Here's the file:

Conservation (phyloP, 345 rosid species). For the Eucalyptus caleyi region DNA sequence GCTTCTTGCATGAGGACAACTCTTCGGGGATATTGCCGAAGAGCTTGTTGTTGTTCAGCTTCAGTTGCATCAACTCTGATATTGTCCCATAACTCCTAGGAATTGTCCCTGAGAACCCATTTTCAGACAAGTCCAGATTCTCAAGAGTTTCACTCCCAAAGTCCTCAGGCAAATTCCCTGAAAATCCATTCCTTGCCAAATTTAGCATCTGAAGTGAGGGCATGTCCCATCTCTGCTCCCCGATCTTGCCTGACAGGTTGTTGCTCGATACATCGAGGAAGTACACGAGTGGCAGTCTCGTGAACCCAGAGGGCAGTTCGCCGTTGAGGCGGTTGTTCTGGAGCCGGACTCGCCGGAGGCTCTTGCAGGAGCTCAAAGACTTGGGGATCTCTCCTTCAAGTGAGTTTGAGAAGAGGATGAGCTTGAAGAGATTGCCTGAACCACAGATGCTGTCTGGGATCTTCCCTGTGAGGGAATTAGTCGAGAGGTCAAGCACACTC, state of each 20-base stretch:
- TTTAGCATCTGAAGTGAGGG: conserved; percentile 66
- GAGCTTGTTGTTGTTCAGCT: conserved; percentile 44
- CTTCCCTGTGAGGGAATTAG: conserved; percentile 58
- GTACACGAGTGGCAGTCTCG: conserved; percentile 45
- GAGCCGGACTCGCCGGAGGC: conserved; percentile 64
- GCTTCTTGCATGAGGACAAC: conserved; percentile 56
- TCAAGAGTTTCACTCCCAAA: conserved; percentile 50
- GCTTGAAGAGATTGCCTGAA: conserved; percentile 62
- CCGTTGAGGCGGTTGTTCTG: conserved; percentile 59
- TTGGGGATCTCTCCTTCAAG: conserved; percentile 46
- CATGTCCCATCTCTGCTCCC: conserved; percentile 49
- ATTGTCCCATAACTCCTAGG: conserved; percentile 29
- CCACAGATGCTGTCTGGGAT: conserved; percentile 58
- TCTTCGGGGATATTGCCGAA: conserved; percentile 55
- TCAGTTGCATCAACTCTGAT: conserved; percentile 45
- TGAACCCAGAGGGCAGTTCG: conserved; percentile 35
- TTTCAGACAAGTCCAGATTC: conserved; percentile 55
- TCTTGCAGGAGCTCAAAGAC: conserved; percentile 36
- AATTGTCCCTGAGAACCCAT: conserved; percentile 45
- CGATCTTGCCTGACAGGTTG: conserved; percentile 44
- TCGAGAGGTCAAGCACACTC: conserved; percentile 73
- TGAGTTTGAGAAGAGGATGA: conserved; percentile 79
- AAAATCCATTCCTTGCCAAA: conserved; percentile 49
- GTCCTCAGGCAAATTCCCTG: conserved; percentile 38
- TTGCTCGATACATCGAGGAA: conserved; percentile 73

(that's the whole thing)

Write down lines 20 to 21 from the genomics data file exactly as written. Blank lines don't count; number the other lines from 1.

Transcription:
- AATTGTCCCTGAGAACCCAT: conserved; percentile 45
- CGATCTTGCCTGACAGGTTG: conserved; percentile 44